In 2009, 100 people were injured in Oklahoma car crashes every day, and one car accident occurred every seven minutes. Perhaps most shocking is that out of the 694 people killed in motor vehicle accidents that year, 45% of them were driving or riding in light trucks. This is in direct contrast to one of the reasons people drive larger vehicles – they feel safer in them. It’s important for drivers to understand the risks not only of the types of vehicles they drive, but that they are 17% more likely to be injured or killed in a car crash when restraints are not used.
McIntyre Law, P.C. has created this infographic to help drivers learn when it’s most dangerous to be on the road, fatality statistics according to vehicle type, and how important it is to wear seat belts. It is our hope that with this information, Oklahoma drivers can make good choices to stay safe, and help keep the roads safe for everyone.
Car Crash Injuries and Statistics Infographic
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Visit McIntyre Law for more Oklahoma car crash statistics and how to stay safe on the road.
How to Stay Safe on the Road
There are a few simple things you can do to stay safe on the roads:
- Review the safety statistics and safety features of a vehicle before you buy it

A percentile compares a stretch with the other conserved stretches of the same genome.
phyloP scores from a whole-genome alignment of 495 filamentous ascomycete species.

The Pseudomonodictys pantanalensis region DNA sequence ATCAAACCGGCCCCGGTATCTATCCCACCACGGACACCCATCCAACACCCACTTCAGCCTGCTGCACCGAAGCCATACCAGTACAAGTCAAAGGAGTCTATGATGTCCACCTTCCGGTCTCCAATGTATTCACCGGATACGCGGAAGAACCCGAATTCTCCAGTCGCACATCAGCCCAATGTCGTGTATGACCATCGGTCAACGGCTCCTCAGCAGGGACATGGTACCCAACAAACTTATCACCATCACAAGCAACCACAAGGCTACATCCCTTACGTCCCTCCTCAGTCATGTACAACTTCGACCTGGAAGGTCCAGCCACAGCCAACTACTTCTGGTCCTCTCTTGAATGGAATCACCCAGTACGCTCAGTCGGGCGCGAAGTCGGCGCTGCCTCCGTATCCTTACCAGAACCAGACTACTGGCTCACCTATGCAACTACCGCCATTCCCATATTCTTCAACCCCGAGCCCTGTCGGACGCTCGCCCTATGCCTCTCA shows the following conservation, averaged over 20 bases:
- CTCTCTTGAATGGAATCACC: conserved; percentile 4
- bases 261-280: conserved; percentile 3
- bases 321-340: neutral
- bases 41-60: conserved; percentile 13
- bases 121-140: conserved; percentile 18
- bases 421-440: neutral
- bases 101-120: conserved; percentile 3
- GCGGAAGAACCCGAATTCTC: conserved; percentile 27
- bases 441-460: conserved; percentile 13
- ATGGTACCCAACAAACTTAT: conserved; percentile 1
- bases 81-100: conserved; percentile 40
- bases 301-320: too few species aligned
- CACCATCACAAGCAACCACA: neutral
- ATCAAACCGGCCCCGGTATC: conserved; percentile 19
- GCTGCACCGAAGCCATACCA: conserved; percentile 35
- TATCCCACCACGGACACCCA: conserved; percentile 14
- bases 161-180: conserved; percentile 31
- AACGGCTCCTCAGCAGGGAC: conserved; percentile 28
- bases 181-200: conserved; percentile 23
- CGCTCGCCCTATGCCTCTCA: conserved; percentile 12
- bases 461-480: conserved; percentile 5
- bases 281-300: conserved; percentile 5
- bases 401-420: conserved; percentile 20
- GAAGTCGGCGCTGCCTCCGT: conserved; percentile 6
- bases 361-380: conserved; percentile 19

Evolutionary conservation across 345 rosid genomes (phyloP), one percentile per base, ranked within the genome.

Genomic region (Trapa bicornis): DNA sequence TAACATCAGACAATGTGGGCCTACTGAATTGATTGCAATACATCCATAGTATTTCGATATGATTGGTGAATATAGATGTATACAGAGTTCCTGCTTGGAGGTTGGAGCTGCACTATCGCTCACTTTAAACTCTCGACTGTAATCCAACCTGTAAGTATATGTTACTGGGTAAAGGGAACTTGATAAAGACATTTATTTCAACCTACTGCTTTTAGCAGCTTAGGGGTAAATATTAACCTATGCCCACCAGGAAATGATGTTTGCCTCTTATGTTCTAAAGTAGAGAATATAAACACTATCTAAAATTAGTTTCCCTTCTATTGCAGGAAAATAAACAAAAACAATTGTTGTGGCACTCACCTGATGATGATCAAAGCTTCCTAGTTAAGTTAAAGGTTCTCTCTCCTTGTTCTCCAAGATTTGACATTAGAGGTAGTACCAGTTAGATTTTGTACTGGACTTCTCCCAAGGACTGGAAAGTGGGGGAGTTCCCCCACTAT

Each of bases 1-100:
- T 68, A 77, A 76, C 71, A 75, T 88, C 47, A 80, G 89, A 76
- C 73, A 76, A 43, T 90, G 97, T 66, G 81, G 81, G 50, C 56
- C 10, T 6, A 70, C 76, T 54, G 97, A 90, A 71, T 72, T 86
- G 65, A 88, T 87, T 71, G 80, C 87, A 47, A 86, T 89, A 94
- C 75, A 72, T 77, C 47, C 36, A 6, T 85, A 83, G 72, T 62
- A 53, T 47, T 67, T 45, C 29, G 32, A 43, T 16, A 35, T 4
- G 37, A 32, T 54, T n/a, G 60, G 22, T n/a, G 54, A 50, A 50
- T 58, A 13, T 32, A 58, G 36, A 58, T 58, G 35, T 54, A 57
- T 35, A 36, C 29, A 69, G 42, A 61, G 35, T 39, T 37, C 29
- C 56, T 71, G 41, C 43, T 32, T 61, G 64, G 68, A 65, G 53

- Try to avoid driving during heavy traffic; if it’s unavoidable, remain alert at all times
- Don’t text and drive
- Always wear your seat belt, and insist that others in the vehicle do so as well
If you or a loved one has been injured in an Oklahoma car crash, contact the attorneys at McIntyre Law, P.C. to learn more about your rights and how we can help you recover from motor vehicle accident injuries. Call 1-877-917-5250 now for a free consultation.
Sources for the Oklahoma Car Crash Injuries Infographic:
- Incidence and Total Lifetime Costs of Motor Vehicle-Related Fatal and Nonfatal Injury by Road User Type, U.S. National Library of Medicine National Institutes of Health, United States, 2005
- Oklahoma Highway Safety Office
- Traffic Safety Facts (2006), National Highway Traffic Safety Administration (NHTSA), Download PDF